We launched this service about two weeks ago, and I have been shocked at how much it's been used so far - about once a day, at least. When it was ready, I added a link to our homepage (and mobile and Library Anytime sites too), and we put it on Facebook and in our weekly email newsletter. The next day three different patrons casually picked up print jobs, as if we'd been offering it for years.
But best of all, all patrons have figured out the interface, and no one has had any trouble sending print jobs.* The whole thing couldn't have gone more smoothly, and I love offering library services people can use from home.
*We did encounter one Acrobat PDF that the system couldn't handle - a complex text form that had a special print button built in, but we sometimes have trouble with PDFs on our public workstations, so I can't fault PrinterOn for that.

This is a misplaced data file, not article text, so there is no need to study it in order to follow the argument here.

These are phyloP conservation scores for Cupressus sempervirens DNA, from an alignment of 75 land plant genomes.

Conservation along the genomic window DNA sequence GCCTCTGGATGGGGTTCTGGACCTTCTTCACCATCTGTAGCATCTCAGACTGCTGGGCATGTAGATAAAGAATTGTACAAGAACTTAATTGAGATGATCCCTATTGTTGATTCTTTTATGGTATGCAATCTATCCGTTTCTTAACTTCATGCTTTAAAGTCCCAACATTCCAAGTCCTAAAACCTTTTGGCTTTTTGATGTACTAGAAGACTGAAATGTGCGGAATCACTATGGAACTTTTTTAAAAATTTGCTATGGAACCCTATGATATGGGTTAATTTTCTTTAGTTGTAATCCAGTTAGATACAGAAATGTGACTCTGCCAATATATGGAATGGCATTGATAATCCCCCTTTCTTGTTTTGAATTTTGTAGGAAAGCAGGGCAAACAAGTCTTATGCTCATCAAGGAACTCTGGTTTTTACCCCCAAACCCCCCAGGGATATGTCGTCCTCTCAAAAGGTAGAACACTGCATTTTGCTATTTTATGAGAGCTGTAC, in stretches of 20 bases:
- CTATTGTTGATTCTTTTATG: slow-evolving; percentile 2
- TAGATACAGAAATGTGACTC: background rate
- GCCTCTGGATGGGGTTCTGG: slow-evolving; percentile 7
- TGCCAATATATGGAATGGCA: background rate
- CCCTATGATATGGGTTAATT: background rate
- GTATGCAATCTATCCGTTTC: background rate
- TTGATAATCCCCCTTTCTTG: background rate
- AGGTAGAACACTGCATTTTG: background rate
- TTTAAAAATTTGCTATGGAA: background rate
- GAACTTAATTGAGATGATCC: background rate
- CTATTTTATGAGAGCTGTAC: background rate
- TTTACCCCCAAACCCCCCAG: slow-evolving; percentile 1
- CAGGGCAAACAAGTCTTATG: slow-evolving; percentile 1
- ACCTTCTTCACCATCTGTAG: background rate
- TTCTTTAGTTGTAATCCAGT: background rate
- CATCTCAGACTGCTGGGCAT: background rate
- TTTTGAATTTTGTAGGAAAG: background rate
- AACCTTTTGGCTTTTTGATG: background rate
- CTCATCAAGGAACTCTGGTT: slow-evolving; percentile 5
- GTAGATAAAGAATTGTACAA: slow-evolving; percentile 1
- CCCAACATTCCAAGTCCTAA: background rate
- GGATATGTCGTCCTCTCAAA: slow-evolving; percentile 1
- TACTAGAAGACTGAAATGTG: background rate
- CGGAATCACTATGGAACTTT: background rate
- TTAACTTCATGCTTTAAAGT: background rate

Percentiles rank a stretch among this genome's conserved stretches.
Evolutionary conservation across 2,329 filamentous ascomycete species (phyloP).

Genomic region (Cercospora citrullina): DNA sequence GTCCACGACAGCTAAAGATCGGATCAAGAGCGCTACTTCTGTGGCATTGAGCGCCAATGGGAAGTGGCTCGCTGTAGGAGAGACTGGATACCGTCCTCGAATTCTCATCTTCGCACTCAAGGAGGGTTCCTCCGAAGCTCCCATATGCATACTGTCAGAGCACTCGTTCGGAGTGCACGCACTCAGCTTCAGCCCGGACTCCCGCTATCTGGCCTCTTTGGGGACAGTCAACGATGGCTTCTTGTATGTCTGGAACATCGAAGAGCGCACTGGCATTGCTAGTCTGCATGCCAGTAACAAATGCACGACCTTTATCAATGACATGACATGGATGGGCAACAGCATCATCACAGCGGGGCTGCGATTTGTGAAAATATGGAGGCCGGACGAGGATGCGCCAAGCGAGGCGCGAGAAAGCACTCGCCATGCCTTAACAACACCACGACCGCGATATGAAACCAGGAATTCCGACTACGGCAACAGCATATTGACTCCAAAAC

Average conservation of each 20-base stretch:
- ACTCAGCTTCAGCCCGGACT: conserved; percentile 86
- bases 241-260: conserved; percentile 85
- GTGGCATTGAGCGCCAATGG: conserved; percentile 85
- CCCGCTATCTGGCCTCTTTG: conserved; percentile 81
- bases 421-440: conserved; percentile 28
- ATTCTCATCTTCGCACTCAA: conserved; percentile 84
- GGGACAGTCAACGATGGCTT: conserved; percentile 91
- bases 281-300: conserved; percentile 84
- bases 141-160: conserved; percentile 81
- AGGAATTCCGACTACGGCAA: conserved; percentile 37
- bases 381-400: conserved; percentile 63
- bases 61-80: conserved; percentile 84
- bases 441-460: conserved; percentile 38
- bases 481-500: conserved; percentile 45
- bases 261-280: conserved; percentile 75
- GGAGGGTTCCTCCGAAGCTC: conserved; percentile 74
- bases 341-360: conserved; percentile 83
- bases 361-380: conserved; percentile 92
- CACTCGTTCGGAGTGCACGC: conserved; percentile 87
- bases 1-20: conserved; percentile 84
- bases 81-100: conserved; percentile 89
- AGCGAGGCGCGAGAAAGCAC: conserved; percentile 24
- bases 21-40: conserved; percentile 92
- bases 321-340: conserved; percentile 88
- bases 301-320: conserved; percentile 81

Dr. #2 is going to have to help me out on this post since she’s the feminist scholar. (Everything I learned about feminism I’ve been learning from her and academic blogs!) But I’m beginning to know subtle sexism when I see it.
Language is a tricky thing. We can say one thing overtly but use language that implicitly says something quite the opposite. How we say something can be more important than what we actually say.
Woman as child
There is so much infantilizing of women. When’s the last time you called a woman over age 18 a girl for any reason? Please, check yourself. If you get together with a group of women, are they girlfriends? Who gets called baby?
[disclaimer: I think this song is MAD CATCHY!]
Much of this information comes from the work of Janet Shibley Hyde and colleagues.